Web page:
2. Report on Conference Held 18 March 1943 at 1530.
1. The Commander in Chief, Navy, reports the results of his conference with the Duce and of the talks with the Italian Naval Staff in Rome. He submits the signed agreement and gives a step by step description of how the agreement was reached. In so doing he calls attention particularly to the Duce's emphatic approval and the cordial tone of the talks. A note of restraint and disapproval was noticeable from the very beginning in his conference with the Italian Naval Staff, which according to Admiral Riccardi was due to the fact that he understood very little of what was said during the conference with the Duce, since the conversation was carried on in German. The proper rapport was established only when the Commander in Chief, Navy, spoke in stronger terms after the Italian counter-proposals had not provided a basis for understanding. Complete agreement was then reached, since the form adhered to by the Commander in Chief, Navy, gave the Italians the possibility of saving face.
Subsequently the Commander in Chief, Navy, briefly gives details about the 6 war vessels handed over by the Italians. Torpedo boats POMONE, BOMBARDE, IPHIGENIE (ready for action), BALISTE, BAYONNAISE (still to be raised) and gunboat YSER (ready soon in Toulon).
2. The Duce stressed particularly his intention of committing the entire Italian Fleet in case of an Anglo-Saxon landing on Sardinia, but states that he lacks the necessary fuel oil. The Commander in Chief, Navy, gave his approval of this plan and agreed to investigate the fuel question immediately upon his return to Berlin, since he is convinced that this operation has possibilities of success against an enemy who is hampered by his landing operations. Furthermore he feels that it would be better for the Italian ships to get into the fight even at the risk of heavy losses, rather than to fall into the hands of the enemy in the harbors perhaps even without a fight.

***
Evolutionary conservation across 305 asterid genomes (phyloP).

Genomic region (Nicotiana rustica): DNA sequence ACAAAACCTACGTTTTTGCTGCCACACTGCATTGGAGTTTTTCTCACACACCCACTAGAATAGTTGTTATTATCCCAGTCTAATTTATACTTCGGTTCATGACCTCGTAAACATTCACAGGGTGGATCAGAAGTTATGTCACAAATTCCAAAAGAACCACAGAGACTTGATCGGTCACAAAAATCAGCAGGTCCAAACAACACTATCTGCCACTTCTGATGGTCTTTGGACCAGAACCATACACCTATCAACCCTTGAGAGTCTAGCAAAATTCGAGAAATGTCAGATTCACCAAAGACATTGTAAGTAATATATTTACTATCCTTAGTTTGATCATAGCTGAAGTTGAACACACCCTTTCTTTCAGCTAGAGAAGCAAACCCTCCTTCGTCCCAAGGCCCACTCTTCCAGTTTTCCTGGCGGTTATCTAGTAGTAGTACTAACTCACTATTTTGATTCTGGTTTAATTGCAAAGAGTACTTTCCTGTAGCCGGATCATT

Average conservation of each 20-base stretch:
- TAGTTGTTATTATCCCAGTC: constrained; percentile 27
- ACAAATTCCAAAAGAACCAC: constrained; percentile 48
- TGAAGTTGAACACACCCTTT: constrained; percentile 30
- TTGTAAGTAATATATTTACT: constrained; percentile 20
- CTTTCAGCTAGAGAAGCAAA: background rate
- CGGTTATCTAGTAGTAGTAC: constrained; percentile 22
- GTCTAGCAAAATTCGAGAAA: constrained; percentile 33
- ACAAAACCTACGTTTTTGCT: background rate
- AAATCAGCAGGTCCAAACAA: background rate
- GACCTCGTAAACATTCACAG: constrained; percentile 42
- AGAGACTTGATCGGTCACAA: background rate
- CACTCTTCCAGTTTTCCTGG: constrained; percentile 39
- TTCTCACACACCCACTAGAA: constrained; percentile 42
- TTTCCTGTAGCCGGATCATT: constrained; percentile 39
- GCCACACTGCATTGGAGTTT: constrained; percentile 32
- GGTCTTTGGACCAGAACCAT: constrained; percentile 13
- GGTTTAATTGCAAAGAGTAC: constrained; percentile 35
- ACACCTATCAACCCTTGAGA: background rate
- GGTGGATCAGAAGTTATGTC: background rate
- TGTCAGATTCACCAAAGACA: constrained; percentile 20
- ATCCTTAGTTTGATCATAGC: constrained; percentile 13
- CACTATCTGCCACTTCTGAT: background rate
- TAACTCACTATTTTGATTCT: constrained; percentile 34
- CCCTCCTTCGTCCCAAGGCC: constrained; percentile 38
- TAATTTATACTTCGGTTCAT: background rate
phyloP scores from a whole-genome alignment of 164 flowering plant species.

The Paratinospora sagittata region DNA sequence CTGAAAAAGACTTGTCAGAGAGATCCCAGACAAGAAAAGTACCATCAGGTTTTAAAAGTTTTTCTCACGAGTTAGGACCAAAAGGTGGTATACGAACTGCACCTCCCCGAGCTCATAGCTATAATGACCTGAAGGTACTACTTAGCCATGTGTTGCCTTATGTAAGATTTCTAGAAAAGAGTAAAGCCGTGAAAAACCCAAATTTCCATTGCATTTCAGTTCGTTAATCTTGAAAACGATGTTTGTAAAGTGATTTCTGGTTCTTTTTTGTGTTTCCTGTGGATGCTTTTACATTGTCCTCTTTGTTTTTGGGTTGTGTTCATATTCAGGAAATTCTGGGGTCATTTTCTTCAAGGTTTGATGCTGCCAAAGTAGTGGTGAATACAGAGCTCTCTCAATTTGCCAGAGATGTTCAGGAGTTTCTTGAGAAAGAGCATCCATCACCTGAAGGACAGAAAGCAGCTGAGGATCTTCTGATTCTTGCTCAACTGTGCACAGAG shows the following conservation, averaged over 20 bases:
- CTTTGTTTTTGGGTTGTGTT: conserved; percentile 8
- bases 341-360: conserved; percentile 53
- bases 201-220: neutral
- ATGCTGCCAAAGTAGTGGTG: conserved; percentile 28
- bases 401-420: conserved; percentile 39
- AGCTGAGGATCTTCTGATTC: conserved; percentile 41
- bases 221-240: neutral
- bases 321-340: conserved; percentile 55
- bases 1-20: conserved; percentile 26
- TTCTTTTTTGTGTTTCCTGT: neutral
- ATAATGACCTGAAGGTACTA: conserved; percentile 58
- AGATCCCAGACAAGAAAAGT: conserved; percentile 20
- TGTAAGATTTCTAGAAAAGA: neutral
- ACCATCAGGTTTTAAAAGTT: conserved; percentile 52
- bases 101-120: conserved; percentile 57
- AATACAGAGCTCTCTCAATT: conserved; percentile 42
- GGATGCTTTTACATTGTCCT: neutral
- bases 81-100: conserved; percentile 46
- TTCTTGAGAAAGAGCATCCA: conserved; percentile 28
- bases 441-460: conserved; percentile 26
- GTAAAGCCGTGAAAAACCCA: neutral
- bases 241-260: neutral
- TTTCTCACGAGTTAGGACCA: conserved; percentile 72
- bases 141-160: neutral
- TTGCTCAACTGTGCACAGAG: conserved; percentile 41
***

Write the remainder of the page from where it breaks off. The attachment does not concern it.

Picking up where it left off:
3. The Commander in Chief, Navy, subsequently calls attention to the fact that the Air Force is indispensable for the protection of supply shipping. It is impossible to fight off present and future air attacks by naval forces alone. The Führer agrees as far as high-altitude attacks are concerned, but expresses the hope that measures taken will improve the defense against low flying planes.
4. The Commander in Chief, Navy, stresses the implications of the inadequate shipyard and repair facilities in Italy, as a result of which about 2/3 of the Italian escort vessels are always layed up. Therefore the 15,000 Italian workers to be returned to Italy should be selected in such a way that most of them will be shipyard workers. The Führer agrees, since he recognizes the importance of keeping the escort vessels in a good state of repair.
5. The Führer does not approve of the request made by the Commander in Chief, Navy, that the S-boat flotilla based in the Bodø area be released for service in the Mediterranean unless they are replaced, since the presence, of S-boats in Norway is still essential. It had been planned to transfer these S-boats together with the minesweepers and landing craft. The Führer orders an investigation to determine whether it would be possible to divert one of the S-boat flotillas from the English Channel to Norway as replacement; in that event he would approve of sending one S-boat flotilla to the Mediterranean.
6. The Commander in Chief, Navy, reports that he gathered from his talk with General Ambrosio that profitable cooperation is feasible, and that the General expressed his readiness to see to it that the requests of the Commander in Chief, Navy, are carried out.
7. The Commander in Chief, Navy, reports that the Italians agree to the use of their Atlantic submarines for transport purposes, with the single exception of submarine CAGNI, which is to continue in combat. The Italians accordingly would eventually get 9 newly-built German submarines. The distribution of rubber is to be made as usual according to the existing trade agreements. Field Marshal Keitel affirms the accuracy of this assumption.
8. Report on the submarine situation and the success of the past few days.
countersigned: Kapitänleutnant Spitsbarth